Back In Time


20 years ago:

Hawkins Construction, one of New Zealand’s largest construction companies, was registered under the international Quality Standard ISO 9002.

Quality assurance manager Robert Finlay said the registration was the result of two years’ effort by management and staff nationwide.

“ISO9002 certification reaffirms the quality service we have offered in the past as well as being a guide to enhance our present and future operations,” Mr Finlay said.


15 years ago:

The New Zealand Construction Industry Council set out an action list of priority measures it considered necessary to raise standards and fully restore public confidence in the construction industry.

“Our prime objective is to lift standards and work practices throughout the industry,” Council chairman John Pfahlert said.

“None of our members want to see again such an unfortunate and extensive catalogue of difficulties over weathertight housing problems that have been reported during the past months.

“We agree with the Hunn report that there is no one single cause, and are of the view that most homes and apartments constructed over the past decade are sound and will meet the expectations of owners.

“But it is abundantly clear that there has been a marked and unacceptable decline in standards of performance from which no one section of the industry has been immune,” he said.


10 years ago:

Architects, designers and building officials were among the attendees expected at a series of seminars to be presented by senior BRANZ scientists Nigel Isaacs and Michael Camilleri, and Department of Building & Housing Building standards advisors Nick Locke and Stephen Ward.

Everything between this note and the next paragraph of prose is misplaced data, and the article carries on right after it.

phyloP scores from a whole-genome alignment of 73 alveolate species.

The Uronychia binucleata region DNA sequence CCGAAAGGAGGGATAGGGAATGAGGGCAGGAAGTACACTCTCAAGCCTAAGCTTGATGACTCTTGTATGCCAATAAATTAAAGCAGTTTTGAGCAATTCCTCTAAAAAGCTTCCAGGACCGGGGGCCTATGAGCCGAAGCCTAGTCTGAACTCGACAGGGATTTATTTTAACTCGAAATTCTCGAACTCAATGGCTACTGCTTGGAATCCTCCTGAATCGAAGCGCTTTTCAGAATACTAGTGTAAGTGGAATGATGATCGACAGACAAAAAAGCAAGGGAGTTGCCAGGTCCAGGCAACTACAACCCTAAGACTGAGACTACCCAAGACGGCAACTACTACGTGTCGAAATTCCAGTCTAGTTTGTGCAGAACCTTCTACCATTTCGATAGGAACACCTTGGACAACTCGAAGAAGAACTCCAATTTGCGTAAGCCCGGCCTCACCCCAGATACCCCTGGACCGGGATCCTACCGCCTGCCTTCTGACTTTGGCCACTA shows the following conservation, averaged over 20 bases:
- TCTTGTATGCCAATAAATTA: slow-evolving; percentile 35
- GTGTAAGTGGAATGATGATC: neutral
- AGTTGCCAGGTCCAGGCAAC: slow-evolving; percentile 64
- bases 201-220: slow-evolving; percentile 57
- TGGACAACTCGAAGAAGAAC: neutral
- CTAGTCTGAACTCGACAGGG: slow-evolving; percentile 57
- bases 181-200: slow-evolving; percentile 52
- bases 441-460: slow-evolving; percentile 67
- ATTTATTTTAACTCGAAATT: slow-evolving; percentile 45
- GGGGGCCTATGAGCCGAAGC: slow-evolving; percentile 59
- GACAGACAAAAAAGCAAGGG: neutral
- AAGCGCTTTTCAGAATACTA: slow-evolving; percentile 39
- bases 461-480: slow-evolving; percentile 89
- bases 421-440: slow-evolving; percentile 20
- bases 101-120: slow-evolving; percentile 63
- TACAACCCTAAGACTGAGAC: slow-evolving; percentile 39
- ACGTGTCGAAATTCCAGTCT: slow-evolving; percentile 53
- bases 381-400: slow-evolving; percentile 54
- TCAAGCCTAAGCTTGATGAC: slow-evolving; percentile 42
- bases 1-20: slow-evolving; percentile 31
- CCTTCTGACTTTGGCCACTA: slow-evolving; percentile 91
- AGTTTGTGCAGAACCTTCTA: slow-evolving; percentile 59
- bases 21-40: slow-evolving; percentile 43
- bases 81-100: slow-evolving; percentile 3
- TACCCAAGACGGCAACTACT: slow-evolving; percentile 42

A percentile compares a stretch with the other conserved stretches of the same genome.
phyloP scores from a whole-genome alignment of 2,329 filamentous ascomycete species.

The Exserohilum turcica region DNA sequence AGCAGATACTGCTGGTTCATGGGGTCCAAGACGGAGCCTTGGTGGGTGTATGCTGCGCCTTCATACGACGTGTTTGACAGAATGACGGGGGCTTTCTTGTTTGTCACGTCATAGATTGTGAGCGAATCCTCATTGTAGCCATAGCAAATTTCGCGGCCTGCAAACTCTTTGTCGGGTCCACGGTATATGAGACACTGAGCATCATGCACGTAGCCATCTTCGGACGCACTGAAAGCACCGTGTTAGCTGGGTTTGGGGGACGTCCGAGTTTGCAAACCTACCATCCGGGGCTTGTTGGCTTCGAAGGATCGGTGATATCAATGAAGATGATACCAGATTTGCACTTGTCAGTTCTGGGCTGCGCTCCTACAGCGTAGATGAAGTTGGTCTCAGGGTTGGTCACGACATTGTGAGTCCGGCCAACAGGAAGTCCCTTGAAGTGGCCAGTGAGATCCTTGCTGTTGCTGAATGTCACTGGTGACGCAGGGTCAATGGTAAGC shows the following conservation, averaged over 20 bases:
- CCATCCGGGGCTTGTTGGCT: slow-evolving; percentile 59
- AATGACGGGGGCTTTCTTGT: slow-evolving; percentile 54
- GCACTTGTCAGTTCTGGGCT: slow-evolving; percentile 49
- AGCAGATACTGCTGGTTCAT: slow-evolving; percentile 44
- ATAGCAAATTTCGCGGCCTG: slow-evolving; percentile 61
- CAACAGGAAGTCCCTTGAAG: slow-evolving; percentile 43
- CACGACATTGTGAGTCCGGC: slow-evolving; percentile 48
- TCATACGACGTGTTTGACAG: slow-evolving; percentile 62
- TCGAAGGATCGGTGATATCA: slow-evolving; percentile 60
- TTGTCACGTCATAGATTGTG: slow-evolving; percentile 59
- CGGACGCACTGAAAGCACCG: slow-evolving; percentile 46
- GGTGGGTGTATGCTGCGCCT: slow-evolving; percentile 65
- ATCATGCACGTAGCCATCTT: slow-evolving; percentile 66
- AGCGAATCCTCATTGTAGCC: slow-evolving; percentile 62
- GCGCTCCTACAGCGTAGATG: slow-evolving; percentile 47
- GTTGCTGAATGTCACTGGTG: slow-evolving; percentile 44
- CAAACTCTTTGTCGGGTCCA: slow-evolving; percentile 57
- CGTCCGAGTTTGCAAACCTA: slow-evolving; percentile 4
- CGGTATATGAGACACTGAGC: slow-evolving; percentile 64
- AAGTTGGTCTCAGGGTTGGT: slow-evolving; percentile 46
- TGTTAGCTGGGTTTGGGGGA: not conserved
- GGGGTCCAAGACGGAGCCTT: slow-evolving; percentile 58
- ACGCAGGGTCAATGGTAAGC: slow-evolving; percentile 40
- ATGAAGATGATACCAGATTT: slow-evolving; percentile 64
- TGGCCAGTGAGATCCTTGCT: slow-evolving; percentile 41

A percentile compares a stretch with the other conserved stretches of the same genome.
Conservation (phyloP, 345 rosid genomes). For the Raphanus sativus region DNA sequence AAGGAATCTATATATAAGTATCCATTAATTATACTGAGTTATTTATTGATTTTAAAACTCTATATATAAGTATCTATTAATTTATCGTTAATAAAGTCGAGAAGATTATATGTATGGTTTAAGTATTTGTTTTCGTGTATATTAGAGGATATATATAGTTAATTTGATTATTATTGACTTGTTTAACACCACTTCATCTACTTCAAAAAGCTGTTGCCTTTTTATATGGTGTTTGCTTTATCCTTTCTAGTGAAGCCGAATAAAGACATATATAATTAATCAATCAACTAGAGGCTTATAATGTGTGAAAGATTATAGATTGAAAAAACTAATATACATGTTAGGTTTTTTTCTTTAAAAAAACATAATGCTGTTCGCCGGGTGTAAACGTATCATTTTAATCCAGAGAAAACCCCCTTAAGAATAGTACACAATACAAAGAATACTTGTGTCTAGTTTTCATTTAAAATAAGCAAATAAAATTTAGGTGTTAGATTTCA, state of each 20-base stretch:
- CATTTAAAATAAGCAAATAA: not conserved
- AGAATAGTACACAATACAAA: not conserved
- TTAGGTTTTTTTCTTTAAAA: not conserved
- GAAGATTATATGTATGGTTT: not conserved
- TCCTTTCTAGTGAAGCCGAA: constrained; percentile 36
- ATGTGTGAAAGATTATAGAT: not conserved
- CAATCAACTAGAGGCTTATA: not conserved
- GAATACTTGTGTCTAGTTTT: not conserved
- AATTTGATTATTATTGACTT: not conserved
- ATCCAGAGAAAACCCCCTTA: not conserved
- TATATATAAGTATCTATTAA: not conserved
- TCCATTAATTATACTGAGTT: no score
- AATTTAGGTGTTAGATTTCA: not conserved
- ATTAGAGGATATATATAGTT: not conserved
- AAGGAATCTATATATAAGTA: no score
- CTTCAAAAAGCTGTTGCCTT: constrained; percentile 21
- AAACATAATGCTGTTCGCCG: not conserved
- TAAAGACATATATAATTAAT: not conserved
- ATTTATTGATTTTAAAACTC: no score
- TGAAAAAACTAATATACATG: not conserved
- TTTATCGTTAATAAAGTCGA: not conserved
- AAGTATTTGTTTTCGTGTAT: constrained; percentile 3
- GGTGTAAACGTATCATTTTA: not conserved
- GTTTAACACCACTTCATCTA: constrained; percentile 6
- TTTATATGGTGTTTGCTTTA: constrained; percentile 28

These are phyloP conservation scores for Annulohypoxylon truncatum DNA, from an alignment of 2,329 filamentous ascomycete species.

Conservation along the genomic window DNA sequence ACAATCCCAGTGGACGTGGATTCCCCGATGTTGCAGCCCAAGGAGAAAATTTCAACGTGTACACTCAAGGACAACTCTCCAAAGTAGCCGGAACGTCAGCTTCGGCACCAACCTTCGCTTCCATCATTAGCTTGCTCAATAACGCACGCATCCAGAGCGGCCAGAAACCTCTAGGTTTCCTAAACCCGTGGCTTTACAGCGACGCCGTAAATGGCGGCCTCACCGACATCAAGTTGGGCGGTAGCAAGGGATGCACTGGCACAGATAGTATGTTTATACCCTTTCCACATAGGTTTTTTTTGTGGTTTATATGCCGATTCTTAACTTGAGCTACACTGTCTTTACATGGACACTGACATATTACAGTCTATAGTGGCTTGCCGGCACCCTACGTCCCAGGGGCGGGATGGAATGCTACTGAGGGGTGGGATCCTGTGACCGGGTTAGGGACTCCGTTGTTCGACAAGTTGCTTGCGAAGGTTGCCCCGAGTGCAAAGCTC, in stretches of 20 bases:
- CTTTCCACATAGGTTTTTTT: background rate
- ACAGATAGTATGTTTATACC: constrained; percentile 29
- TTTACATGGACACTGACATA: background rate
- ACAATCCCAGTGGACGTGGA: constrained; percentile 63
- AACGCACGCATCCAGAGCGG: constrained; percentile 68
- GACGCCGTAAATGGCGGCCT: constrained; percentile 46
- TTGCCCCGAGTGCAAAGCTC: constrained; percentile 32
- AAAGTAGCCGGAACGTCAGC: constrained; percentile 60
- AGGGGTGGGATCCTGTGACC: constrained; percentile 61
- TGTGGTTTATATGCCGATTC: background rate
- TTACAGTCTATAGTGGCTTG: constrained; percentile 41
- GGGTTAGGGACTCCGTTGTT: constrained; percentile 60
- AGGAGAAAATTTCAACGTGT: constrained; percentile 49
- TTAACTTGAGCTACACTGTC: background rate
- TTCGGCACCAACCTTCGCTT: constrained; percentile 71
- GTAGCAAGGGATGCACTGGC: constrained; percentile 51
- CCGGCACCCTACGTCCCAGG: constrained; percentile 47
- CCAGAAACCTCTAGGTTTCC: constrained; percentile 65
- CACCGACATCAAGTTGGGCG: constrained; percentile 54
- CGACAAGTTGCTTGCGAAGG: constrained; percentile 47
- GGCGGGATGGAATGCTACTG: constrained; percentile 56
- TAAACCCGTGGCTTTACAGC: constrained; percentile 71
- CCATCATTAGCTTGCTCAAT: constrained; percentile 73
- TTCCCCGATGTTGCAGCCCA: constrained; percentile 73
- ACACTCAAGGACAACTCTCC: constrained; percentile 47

The seminars focused on changes to Building Code Clause H1 (Energy Efficiency ) and their impact on house design and construction.

“Everyone involved in the design and consent process needs to understand the changes to H1 and what they mean in practice,” BRANZ science communications manager Chris Kane said.

“No matter what the public demands, consents will not be issued unless designs meet the new H1 requirements. It is in everyone’s interest that architects, designers and building officials are able to understand the changes from each other’s perspectives,” he said.


5 years ago:

There was a cautious optimism that a gradual upturn in the fortunes of the New Zealand construction sector was starting to occur.

The Building and Construction Industry Training Organisation (BCITO) said Christchurch was going to be a hub of activity since insurance money from the earthquakes was finally starting to flow.

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